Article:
Country of Origin: United States of America
3-D Test (Large Case): 29.8 x 22.5 x 43.8cm (11 3/4 x 8 7/8 x 17 1/4 in.)
3-D Test (Small Case): 27.9 x 19.1 x 21.6cm (11 x 7 1/2 x 8 1/2 in.)
Aluminum, Stainless Steel, Glass, Plastic, Steel, Copper, Foam, Synthetic Fabric, Paint, Gold, Adhesive, Paper, Ink, Chrome
Geostationary communications satellites, once launched and in orbit, need to operate for years with high reliability. To achieve such performance, satellites undergo a rigorous process of testing during manufacture to ensure that each spacecraft component and system can withstand the rigors of launch and the extremes of the space environment.
This artifact--a Horizon Sensor Target Assembly--is a component of the satellite check-out station for Intelsat VIIIA (805) communications spacecraft, built by Lockheed Martin and launched in 1998. The checkout station was a suite of testing devices used to simulate and assess a broad range of spacecraft functions after final assembly. Technicians tested the satellite at the factory and then again at the launch site.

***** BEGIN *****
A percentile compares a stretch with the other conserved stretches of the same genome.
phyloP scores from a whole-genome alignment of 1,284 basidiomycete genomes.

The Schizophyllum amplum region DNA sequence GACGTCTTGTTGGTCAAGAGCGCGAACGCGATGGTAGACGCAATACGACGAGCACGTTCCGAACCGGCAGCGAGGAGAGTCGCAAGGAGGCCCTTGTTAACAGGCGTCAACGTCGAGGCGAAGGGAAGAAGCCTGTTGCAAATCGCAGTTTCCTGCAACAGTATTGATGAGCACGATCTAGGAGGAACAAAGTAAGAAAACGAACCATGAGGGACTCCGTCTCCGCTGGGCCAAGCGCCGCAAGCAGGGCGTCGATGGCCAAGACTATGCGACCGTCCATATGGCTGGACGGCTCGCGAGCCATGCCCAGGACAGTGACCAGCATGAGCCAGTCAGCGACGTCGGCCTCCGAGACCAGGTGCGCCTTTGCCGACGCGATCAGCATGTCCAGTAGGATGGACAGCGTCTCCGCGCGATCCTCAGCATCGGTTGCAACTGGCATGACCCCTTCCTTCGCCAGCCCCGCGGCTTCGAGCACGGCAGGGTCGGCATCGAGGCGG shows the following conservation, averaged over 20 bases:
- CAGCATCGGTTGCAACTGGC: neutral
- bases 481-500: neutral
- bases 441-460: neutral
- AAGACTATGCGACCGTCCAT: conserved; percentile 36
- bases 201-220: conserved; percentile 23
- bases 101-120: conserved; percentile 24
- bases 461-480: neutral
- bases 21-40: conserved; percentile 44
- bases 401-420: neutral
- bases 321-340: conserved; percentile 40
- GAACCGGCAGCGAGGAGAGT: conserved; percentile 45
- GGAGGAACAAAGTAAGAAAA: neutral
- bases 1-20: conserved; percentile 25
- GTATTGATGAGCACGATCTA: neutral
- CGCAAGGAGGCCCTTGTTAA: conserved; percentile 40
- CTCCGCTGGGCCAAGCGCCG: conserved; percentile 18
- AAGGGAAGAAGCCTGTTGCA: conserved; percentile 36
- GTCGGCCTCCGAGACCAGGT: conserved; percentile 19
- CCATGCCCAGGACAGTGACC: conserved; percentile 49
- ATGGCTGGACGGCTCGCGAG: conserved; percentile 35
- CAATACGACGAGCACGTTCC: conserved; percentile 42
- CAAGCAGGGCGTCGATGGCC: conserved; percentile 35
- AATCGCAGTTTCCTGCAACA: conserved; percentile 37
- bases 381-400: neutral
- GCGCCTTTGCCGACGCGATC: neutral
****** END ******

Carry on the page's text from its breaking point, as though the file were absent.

The Horizon Sensor Target Assembly was designed to simulate one such function: The performance of Earth horizon sensors, which helped the spacecraft maintain its orientation during travel to geostationary orbit and then in routine operation. The sensor test assemblies were mounted to the satellite and the discs rotated to simulate the presence of the Earth's horizon.
This artifact was donated by Lockheed Martin to the Museum in 1998.
Gift of Lockheed Martin